Can Slow Food Feed the World?

Why a movement with a reputation for élitism is adopting a more inclusive agenda

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Pat Greenhouse / Boston Globe / Landov

The Slow Food movement is grappling with critics' contention that such methods cannot meet the needs of growing numbers of hungry people in poor nations.

Over Labor day weekend, thousands of foodies flooded a special farmers' market set up by Slow Food Nation in San Francisco's grand Civic Center. But the gourmands who showed up eager to fill their baskets with dry-farmed Early Girl tomatoes and muslin-wrapped Cheddar cheeses might have been surprised to find that the first event of the conference wasn't a seminar on artisan bread but an earnest panel on the global crisis of rising food prices. Slow Food--the anti-fast-food, anti-industrial-agriculture movement launched in 1986 by a left-wing Italian journalist--too often has tilted more toward high-class gastronomy than hard-to-solve public-health issues, a criticism the weekend conference sought to address. "This is a coming-out party for a more inclusive Slow Food movement," says culinary writer Michael Pollan, who moderated the panel.

With worldwide crop prices soaring, the élitist charge often tossed at Slow Food groups--which have some 16,000 members in the U.S.--suddenly stings a bit more. Who cares about the perfect mushroom when more people are going hungry? The movement's leaders are responding, however, by putting politics back at the center of Slow Food's agenda and calling for reform of a global agro-industry they say has failed farmers and eaters alike. "How did we get to a place where it is considered élitist to have food that is healthy for you?" asks Katrina Heron, head of the San Francisco-based Slow Food Nation.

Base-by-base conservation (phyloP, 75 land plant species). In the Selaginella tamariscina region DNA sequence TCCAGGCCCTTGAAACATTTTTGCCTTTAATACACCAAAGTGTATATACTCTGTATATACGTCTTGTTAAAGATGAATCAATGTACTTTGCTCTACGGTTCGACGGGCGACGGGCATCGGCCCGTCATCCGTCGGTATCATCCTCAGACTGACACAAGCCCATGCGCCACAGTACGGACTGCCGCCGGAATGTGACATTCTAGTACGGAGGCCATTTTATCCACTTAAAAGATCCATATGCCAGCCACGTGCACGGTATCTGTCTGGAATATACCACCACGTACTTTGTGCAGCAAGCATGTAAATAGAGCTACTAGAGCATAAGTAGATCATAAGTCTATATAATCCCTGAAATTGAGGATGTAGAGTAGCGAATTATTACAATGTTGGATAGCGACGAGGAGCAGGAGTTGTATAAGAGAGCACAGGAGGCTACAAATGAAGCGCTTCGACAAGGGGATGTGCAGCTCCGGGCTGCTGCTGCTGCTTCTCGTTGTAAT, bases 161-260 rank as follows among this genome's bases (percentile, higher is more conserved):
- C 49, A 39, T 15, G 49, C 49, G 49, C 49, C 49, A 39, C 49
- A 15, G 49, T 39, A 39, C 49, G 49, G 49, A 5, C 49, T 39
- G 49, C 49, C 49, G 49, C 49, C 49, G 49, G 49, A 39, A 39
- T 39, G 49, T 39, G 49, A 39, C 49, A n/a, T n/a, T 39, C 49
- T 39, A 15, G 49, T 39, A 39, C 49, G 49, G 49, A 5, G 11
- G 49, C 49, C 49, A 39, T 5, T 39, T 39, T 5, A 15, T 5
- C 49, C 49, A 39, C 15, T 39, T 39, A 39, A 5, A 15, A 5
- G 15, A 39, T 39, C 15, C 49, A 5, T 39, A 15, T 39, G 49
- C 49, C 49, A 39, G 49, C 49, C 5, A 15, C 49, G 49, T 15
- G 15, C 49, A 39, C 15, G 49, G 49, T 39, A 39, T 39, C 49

The one thing Slow Food and its critics agree on is that something is wrong with the global food system. According to the U.N. Food and Agriculture Organization (FAO), in 2007 50 million more people were hungry than in 2006. At the same time, unhealthy, heavily processed, American-style fast food has spread beyond our borders, eroding traditional ways of eating. The solution, say Slow Food devotees, is to shift to cuisine that is "good, clean and fair," grown mostly organically by local farmers.

Sure, slow food tastes better, but agribusiness has long argued that industrial farming is the only way to economically feed a global population nearing 7 billion. Organic farming yields less per acre than standard farming, which means a worldwide Slow Food initiative might lead to turning more forests into farmland. (To feed the U.S. alone with organic food, we'd need 40 million farmers, up from 1 million today.) In a recent editorial, FAO director-general Jacques Diouf pointed out that the world will need to double food production by 2050 and that to suggest organics can solve the challenge is "dangerously irresponsible."

Of course, most Slow Foodies aren't arguing that we should eat only organic arugula. In its broadest sense, the movement is trying to get people to stop and really think about what's on their plate and how it got there. In the end, Slow Food is more interested in producing better-tasting food than leading a jihad against chemical fertilizers, and there's something to be said for appealing to the stomach to get to the head.